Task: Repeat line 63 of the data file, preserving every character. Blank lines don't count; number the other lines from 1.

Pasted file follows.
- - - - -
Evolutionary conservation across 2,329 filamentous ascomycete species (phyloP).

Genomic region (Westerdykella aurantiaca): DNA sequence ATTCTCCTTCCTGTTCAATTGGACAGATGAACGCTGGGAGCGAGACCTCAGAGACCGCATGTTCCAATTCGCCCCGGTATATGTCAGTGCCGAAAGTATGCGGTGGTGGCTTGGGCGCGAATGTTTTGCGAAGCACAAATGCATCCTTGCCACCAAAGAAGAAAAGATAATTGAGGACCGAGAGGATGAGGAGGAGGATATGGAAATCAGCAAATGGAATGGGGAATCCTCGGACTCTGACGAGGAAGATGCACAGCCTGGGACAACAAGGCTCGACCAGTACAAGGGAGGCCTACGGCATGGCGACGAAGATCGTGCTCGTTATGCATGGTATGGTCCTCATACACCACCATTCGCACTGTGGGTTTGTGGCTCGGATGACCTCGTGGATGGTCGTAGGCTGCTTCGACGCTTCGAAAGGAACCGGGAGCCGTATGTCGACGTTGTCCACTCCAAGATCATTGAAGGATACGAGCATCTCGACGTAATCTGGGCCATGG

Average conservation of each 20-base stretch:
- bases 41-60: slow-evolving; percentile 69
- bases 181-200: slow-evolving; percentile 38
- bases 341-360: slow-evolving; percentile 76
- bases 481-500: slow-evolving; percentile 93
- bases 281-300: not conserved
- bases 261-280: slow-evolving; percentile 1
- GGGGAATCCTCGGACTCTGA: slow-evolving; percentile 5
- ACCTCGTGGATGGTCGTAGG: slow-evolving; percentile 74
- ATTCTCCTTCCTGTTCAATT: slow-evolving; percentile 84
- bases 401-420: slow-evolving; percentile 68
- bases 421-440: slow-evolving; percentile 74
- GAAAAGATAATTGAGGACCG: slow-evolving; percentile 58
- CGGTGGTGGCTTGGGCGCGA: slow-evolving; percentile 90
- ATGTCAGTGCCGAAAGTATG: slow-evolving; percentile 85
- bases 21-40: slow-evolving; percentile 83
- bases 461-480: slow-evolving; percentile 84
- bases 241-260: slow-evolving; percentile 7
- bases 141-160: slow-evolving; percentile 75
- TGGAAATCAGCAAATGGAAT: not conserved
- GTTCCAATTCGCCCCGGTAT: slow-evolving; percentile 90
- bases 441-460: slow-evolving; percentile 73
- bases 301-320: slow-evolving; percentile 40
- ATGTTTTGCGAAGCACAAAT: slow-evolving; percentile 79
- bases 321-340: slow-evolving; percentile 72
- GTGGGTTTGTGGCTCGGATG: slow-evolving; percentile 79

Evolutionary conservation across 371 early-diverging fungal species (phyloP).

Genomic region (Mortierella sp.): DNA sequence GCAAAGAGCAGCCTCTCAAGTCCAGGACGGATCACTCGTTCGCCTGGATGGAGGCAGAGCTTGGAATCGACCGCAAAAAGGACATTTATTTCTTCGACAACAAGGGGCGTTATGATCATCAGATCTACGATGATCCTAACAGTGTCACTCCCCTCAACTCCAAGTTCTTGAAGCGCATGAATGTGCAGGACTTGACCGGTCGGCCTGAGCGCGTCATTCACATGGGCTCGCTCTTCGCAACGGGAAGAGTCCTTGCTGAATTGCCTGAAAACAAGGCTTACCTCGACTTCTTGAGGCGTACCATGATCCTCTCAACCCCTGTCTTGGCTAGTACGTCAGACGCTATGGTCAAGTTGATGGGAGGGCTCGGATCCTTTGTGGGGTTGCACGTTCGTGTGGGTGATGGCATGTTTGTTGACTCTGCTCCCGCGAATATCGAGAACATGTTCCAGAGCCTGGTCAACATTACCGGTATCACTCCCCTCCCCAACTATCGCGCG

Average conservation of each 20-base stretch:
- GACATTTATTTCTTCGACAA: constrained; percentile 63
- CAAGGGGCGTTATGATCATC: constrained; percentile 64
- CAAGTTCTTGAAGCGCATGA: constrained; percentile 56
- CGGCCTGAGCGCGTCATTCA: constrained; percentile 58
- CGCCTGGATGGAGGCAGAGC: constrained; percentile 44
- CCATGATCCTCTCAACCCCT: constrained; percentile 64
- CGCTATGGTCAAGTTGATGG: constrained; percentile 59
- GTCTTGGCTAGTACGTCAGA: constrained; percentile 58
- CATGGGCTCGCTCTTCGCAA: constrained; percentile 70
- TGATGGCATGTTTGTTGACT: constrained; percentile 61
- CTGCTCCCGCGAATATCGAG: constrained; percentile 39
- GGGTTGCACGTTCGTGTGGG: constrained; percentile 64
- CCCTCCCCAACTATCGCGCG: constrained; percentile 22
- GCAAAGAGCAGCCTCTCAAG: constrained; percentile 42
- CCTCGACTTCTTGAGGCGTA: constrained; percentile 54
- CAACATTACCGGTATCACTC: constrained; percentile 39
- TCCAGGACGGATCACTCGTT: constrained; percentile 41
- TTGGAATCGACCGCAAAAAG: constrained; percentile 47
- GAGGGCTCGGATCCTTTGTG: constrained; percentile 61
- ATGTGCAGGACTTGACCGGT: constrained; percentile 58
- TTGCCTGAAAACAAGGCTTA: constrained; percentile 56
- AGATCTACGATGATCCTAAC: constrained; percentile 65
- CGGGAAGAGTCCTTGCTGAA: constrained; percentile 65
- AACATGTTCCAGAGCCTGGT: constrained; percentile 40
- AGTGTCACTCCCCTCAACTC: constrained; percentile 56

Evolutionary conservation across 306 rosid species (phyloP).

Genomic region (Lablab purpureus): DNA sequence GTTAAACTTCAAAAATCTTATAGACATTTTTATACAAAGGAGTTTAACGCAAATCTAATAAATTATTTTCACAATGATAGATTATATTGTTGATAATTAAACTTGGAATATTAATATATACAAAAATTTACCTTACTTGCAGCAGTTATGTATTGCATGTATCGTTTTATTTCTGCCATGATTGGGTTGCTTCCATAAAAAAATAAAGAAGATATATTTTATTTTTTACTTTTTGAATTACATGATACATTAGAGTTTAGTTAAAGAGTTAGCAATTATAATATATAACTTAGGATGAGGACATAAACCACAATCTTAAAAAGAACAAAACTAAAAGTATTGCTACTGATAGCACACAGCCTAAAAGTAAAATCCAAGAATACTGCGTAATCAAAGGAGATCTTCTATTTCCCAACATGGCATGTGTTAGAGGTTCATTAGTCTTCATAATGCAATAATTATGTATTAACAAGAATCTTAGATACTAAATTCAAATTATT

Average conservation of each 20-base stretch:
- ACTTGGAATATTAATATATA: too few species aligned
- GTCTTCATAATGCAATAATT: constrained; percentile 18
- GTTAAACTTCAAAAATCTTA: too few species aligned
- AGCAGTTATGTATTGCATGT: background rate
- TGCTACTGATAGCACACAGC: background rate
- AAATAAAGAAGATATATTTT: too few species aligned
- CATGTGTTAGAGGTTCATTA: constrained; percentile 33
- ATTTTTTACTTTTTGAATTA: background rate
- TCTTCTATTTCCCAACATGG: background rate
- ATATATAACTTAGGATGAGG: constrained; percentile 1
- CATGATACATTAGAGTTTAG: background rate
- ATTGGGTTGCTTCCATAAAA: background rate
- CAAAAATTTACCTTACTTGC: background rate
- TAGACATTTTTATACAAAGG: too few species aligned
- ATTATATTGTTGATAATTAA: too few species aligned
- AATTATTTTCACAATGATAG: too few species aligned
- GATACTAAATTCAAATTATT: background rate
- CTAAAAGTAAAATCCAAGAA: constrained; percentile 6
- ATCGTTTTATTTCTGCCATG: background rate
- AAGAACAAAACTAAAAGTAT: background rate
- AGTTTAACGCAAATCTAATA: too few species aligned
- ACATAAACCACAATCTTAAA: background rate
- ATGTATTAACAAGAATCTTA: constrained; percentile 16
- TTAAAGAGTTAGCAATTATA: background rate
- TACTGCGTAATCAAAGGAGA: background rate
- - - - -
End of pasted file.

- AGCAGTTATGTATTGCATGT: background rate